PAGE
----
1. Consider credit-intensive courses.
Every major has a certain number of credits that you need to complete in order to finish the major and graduate. Not every major is the same, though. Oftentimes, majors in the humanities have fewer necessary credits than science and math majors. Majors in engineering, biology and chemistry, for example, are credit-intensive courses. You need to consider the intensity of credits because two credit-intensive majors will be extremely difficult to complete in four years, while two non-credit-intensive majors or even a credit-intensive major and a non-credit-intensive major might be more manageable.
2. Develop a four year plan.
Before double majoring, you should write down all the requirements, or even make and Excel spreadsheet of all the requirements and courses you will have to take for both majors along with your electives. Basically, make yourself a four year plan just to ensure you will get it all done in that time. If it doesn't fit, then you need to consider taking summer classes, winter classes or downgrading one to a minor (unless you are okay with taking a fifth year of school).
3. Develop good study habits.
Another thing you need to consider is your own study habits. Double majoring is a lot of work no matter what subjects they are, and that means you are going to need to study hard and study often. For some people, that is not a problem. Others have questionable time management or just aren't willing to put in the effort. You need to know yourself and be honest with yourself when it comes to making the decision if double majoring is right for you. If you want to try and change your ways, then by all means go for it, but don't let yourself get behind or get too overwhelmed.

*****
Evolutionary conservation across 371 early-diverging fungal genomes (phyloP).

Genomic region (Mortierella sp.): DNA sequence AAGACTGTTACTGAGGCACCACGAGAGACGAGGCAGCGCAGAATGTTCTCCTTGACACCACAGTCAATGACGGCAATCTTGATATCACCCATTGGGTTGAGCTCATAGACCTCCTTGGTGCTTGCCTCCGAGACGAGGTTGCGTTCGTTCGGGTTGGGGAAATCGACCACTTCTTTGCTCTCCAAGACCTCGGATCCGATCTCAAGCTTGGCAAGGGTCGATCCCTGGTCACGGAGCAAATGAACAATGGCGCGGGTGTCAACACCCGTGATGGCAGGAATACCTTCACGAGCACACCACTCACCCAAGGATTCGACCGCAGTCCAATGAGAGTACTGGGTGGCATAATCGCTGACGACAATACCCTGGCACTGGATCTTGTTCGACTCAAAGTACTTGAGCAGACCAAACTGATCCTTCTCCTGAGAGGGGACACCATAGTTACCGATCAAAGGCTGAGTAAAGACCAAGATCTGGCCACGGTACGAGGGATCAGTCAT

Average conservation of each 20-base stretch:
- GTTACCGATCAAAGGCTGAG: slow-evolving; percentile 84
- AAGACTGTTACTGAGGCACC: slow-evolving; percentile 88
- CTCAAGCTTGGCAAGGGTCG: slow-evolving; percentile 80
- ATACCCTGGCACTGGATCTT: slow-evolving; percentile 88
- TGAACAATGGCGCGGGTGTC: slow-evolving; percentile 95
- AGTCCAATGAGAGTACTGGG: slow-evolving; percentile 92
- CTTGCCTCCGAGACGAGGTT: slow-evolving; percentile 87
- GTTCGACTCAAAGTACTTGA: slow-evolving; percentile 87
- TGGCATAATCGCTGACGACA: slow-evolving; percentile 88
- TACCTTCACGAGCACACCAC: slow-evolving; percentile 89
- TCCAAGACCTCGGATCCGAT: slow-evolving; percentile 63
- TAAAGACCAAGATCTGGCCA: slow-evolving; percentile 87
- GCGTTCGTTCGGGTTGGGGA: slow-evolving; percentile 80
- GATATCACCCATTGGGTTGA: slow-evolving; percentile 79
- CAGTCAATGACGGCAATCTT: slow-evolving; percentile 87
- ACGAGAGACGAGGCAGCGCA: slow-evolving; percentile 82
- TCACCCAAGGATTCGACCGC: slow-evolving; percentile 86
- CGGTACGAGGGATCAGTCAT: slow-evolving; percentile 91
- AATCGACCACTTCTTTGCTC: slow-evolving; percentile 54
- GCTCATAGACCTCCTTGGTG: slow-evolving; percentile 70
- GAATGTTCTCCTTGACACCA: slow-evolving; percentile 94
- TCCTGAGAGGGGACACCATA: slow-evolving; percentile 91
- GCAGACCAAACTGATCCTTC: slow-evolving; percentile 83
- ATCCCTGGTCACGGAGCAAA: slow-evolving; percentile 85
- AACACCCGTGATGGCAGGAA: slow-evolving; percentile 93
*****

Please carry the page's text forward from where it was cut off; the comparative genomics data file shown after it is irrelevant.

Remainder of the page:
4. Think about your social life.
As I already stated, double majoring requires a lot of time and effort. You may have top notch study skills, however, that doesn't mean you want to be studying 24/7. Yes, school comes first when it comes to college, but you also want to be able to enjoy yourself. Having a social life and getting out of the library ensures you won't get burned out or start hating school. Make sure that you will still be able to hang out with your friends on occasion before deciding to take on a double major.
5. Remember the benefits.
Lastly, you need to seriously consider whether majoring in both fields is going to benefit you in the long run when it comes to employment, or if a minor will suffice. Is a more intensive study really going to benefit you in the future, or are you just doing it because you can? If it's worth it in your opinion, then go for it, but make sure to at least ask yourself what you are going to get out of it.
Remember you can always change your major or downgrade to a minor if you want to, especially in your freshman year. Still, it is important to fully think and plan out your college decisions. Even as you consider a double major or a minor, you should take the time to consider these things.
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